After struggling with being overweight and getting winded walking up stairs, Debra Williams turned to a personal fitness trainer for help.

“I just jumped into fitness with both feet because I was over 200 pounds and my doctor wanted to put me on high blood pressure medication and I told her no,” recalled the West Philadelphia native.

She successfully lost 50 pounds over two years with the assistance of her personal trainer, who ended up becoming a friend and mentor.

That experience made Williams want to help others realize their fitness goals.

“People wanted to know how I lost the weight and that’s when I became interested in becoming a fitness guru,” she said.

Williams earned her personal fitness training certification from the American College of Sports Medicine. She started out as a part-time group fitness instructor at the University of Pennsylvania in 2004 and became a part-time instructor at the YMCA of Burlington and Camden counties. She also offered fitness sessions at her clients’ homes.

In January 2017, Williams took out a second mortgage on her home and opened SMART Fitness Personal Training and Exercise Studio in West Philadelphia with a focus on helping Black women develop an exercise routine.

“She really wants to make a difference in our community and it’s important for her to be able to do that,” said her former fitness trainer and mentor Sabrina Collins, who owns a Center City-based Pilates studio.

Collins has seen how being quarantined at home has led some people to become overweight and out of shape.

“This sitting in and eating has taken a toll of people of all colors but particularly our race and I see it,” she said. “Deb is determined to reach out to the market. Her services are even more needed now than ever before and people will be lucky to get her as a trainer because she gives 100%. She’s right here for the community when we really need her the most.”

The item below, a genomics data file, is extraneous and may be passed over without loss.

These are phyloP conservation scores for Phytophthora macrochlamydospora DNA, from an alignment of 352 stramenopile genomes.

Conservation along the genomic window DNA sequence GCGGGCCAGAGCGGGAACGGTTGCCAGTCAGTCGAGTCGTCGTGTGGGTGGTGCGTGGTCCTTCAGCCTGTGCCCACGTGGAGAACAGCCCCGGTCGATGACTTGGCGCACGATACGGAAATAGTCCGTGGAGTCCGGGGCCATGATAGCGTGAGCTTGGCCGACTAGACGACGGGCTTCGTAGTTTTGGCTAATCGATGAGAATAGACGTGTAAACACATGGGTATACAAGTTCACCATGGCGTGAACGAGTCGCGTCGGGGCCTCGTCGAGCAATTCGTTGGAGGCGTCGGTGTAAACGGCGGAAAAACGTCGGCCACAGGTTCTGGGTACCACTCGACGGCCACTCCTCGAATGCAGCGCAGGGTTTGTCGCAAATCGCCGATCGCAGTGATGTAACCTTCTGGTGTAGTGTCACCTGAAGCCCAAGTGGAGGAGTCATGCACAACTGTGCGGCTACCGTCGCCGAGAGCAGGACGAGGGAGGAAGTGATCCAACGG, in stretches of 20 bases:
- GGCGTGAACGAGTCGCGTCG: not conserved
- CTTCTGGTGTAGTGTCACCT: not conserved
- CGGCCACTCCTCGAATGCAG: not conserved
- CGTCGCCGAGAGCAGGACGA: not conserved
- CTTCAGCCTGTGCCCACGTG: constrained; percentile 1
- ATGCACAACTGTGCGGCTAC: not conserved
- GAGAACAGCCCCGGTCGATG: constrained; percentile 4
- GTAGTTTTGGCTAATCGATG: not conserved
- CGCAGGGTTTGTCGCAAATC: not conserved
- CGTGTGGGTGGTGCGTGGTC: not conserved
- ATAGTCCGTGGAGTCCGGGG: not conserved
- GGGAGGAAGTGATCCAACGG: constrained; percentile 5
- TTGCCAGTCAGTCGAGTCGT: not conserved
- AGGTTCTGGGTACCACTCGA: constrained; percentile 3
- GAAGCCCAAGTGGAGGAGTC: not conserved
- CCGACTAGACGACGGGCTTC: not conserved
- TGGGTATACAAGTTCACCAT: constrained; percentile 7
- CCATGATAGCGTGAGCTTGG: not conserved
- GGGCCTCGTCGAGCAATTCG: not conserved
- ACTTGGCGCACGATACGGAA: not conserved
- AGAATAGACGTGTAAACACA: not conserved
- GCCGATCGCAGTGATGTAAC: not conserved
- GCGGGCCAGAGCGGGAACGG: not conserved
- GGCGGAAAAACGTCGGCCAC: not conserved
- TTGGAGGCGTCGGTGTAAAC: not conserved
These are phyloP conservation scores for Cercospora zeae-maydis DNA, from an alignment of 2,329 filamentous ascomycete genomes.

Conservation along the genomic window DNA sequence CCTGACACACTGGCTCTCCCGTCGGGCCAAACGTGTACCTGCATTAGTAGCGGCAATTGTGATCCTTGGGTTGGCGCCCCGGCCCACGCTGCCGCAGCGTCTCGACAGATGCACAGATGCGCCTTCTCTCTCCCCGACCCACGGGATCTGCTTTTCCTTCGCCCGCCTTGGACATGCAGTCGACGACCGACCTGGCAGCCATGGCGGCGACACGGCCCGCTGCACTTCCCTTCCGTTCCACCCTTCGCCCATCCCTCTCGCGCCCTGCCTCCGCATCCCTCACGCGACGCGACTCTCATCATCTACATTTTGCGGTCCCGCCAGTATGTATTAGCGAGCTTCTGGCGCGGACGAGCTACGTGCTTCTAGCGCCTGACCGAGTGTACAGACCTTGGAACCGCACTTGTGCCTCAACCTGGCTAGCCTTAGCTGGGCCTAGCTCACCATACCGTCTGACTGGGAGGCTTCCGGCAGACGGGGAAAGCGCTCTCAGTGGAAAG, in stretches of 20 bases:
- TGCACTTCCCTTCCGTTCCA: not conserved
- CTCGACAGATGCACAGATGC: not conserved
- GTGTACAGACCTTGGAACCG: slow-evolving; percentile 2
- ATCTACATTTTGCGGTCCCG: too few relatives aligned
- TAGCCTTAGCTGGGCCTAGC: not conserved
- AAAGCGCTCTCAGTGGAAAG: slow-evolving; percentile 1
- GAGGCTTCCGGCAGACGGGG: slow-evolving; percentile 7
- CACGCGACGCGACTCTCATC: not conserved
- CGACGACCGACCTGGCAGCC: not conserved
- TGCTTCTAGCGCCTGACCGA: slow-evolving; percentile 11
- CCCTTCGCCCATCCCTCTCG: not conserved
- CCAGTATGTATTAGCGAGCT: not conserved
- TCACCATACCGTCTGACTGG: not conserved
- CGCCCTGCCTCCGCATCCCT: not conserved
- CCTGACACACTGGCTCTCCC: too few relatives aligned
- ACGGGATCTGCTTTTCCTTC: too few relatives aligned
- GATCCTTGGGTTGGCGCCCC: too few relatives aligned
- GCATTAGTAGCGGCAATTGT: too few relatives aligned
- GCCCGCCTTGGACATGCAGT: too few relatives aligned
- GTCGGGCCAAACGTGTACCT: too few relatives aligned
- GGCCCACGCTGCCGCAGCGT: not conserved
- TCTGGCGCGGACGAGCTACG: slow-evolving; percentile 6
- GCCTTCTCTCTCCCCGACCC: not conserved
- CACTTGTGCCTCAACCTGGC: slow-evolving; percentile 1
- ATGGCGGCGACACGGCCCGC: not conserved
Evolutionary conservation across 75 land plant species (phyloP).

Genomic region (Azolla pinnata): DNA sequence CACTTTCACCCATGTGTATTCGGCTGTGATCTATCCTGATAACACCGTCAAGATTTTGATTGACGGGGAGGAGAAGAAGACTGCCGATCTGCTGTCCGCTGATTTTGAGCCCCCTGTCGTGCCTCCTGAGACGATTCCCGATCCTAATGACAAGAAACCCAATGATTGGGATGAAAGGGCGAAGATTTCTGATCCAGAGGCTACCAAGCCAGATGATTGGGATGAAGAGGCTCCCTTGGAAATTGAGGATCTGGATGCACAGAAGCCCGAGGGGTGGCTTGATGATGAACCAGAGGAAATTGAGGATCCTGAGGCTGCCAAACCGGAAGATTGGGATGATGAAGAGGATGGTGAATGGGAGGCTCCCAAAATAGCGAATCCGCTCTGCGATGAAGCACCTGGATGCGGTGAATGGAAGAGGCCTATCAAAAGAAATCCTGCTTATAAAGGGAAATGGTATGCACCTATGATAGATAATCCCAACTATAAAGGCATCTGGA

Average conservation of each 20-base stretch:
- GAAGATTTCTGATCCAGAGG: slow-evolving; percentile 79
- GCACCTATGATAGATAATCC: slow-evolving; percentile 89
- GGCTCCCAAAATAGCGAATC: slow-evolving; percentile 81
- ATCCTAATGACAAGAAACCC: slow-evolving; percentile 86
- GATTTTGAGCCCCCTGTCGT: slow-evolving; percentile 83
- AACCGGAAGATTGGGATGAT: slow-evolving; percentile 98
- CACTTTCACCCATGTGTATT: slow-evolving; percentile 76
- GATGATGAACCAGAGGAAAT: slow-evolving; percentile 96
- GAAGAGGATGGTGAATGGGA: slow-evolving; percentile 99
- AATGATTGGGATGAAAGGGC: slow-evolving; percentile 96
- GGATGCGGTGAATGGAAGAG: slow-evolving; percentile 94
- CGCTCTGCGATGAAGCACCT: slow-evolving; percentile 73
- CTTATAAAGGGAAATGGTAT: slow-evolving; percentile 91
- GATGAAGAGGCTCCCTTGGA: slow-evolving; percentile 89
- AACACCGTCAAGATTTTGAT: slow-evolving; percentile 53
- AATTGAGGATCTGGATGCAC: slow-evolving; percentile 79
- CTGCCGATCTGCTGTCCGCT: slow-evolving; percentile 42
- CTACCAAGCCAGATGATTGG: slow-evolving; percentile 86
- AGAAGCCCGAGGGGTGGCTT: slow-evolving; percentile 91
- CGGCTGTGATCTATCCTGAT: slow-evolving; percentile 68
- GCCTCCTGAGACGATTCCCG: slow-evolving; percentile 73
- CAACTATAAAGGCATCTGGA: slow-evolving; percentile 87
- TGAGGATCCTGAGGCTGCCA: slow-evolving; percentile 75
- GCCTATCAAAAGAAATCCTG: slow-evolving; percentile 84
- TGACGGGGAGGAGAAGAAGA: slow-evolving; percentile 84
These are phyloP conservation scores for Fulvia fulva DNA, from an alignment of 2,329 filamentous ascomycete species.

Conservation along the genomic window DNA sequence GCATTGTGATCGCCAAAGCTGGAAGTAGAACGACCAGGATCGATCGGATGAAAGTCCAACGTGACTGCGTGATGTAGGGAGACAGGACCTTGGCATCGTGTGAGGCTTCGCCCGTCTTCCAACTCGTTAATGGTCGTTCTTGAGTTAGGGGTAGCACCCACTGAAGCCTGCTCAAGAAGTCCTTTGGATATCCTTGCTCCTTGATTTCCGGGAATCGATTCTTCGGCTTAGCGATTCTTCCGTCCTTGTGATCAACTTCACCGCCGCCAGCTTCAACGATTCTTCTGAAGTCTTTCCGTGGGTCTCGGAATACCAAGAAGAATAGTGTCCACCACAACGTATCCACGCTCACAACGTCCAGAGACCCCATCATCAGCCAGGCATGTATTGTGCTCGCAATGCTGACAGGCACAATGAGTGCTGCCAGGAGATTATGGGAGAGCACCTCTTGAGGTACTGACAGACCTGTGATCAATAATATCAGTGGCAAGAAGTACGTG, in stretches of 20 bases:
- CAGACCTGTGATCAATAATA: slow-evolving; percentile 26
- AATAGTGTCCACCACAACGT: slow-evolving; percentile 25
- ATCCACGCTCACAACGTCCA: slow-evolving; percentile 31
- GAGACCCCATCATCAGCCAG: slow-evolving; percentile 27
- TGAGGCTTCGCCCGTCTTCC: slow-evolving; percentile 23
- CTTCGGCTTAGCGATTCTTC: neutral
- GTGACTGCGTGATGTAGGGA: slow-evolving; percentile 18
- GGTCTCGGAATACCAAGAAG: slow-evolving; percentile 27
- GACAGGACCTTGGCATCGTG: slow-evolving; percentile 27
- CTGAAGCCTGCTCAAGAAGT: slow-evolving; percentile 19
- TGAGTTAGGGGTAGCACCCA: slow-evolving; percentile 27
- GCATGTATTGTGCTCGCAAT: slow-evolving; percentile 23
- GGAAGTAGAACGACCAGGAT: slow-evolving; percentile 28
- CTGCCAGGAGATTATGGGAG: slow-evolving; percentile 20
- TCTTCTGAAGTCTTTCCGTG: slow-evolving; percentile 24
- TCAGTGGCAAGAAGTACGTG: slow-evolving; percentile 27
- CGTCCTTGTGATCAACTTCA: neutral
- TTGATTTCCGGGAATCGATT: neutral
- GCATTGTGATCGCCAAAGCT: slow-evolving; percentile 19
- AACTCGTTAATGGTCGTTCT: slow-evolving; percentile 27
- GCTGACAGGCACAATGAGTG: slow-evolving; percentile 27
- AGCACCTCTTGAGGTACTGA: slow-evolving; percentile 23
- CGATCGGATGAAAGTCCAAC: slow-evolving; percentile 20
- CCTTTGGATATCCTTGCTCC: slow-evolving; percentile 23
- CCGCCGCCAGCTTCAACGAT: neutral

Williams says it’s very difficult to get Black women to stick to a fitness regimen because they don’t put themselves first.

“They take care of other people,” she said. “They always find an excuse or some other reason not to work out. So I wanted to make it a point to have a facility that welcomes Black women and makes it easy for them to work out.”

“I know how exercise works,” Williams continued. “I want to help people because it makes you feel better and it makes you look better.”

Williams’ studio located at 2499 N. 50th St. specializes in featuring spinning, yoga, Zumba and MixxedFit group classes. She also offers personal fitness training, where clients can work out with free weights and do stretching and toning exercises.

Williams is one of the few studio owners in the city to offer MixxedFit — a fitness program that combines dance movements with body toning.

Since she was forced to close her studio in March due to a government mandate to close non-essential businesses to curb the spread of the novel coronavirus, Williams and some of the studio’s five instructors have been leading fitness classes on Facebook Live and Zoom for a fee. Now they are offering outdoor summer boot camps at various locations to help sustain the studio’s operations.

Philadelphia’s gyms and fitness studios were supposed to reopen in July, but city officials halted that because of a rise in coronavirus cases. Officials are considering allowing these facilities to reopen in August.

The International Health Racquet & Sportsclub Association has called on state governors to allow gyms to reopen sooner. In a letter issued in July, the organization cited a study to support its argument that “the fitness industry is not part of transmitting COVID-19.”

Williams is looking forward to re-opening her studio. She is plans to reduce the number of clients in group fitness classes so they can stay 6 feet apart and take a half-hour between sessions to disinfect the studio. The facility will have air purifiers, and automatic soap and hand sanitizer dispensers for clients.

Williams is striving to keep her business afloat after being closed for the last four months. She received some funding through the U.S. Small Business Administration’s Paycheck Protection Program in April but said it really didn’t make a difference because of her small payroll. Williams has applied to various grant programs designed to help businesses in Philadelphia affected by the shutdown, but has yet to receive any money.

Williams said some grant program administrators may think she’s not struggling financially because she has a full-time job as the director of special events at the University of Pennsylvania Annenberg School of Communication.

“I think that because I work and have a full-time job, they think that I’m not as in dire straits as other people, but I am because I have rent to pay,” she said. “I have to still pay out money to keep the business open.”

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